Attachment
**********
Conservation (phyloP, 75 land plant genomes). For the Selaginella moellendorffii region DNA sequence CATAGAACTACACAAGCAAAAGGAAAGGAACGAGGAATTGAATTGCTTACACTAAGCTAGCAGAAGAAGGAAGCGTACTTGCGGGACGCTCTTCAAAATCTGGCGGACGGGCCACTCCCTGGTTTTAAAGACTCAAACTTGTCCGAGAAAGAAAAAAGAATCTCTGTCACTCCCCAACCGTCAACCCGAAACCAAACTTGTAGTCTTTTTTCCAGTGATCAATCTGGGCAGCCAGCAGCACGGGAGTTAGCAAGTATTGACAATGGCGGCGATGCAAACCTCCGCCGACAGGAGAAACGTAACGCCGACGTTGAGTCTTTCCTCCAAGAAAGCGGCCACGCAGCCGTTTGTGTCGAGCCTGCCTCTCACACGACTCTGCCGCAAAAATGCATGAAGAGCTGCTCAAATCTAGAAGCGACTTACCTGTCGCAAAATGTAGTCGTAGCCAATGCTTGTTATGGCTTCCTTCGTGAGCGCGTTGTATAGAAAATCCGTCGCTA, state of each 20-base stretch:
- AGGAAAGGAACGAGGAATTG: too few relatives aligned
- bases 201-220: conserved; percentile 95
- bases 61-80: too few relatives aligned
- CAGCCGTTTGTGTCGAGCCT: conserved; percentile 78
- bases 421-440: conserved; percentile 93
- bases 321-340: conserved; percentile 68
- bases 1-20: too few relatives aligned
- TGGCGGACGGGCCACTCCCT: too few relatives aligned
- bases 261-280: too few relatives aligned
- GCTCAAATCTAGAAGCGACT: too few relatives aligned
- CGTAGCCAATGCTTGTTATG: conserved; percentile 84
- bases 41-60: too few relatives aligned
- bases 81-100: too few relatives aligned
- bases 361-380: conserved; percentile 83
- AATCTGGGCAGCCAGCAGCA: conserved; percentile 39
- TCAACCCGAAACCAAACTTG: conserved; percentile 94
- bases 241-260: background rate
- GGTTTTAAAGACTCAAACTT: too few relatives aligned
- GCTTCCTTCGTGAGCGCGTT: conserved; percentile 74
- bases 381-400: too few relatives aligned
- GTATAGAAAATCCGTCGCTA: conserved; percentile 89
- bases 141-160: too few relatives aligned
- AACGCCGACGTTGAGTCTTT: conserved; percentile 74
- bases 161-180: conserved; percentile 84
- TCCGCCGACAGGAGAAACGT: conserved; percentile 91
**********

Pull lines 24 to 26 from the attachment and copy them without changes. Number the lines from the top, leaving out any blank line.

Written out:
- AACGCCGACGTTGAGTCTTT: conserved; percentile 74
- bases 161-180: conserved; percentile 84
- TCCGCCGACAGGAGAAACGT: conserved; percentile 91